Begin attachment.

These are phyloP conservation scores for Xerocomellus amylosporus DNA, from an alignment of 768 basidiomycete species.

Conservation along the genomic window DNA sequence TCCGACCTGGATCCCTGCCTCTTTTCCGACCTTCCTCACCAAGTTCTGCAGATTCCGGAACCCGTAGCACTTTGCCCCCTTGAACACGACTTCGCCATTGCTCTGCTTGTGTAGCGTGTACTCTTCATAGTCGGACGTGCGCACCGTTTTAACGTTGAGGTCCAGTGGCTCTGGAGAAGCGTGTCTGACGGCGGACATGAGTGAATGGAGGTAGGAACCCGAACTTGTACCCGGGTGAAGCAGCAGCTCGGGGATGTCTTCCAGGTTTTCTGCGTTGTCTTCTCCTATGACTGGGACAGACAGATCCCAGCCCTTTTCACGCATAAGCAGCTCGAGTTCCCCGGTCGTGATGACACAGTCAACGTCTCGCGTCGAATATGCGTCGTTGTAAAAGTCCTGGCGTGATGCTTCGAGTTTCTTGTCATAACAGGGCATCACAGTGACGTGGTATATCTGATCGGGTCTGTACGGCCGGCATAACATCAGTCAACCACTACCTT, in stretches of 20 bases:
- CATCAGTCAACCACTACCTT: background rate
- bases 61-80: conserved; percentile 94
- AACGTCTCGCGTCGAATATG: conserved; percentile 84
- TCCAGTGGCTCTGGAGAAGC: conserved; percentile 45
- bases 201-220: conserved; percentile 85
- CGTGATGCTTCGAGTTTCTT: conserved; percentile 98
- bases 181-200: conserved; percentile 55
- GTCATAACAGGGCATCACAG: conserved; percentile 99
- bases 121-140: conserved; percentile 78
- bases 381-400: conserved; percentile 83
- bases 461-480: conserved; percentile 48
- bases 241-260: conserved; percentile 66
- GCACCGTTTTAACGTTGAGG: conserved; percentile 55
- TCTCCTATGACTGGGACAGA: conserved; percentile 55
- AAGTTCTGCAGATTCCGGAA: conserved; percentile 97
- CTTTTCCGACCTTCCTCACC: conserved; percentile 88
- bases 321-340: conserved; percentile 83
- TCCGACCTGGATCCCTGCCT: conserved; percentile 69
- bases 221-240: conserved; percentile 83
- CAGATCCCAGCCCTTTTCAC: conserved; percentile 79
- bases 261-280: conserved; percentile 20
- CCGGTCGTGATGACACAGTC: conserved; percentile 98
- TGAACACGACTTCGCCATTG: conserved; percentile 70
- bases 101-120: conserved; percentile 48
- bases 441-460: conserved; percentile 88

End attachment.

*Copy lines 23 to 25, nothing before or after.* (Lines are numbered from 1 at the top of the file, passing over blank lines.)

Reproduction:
- bases 261-280: conserved; percentile 20
- CCGGTCGTGATGACACAGTC: conserved; percentile 98
- TGAACACGACTTCGCCATTG: conserved; percentile 70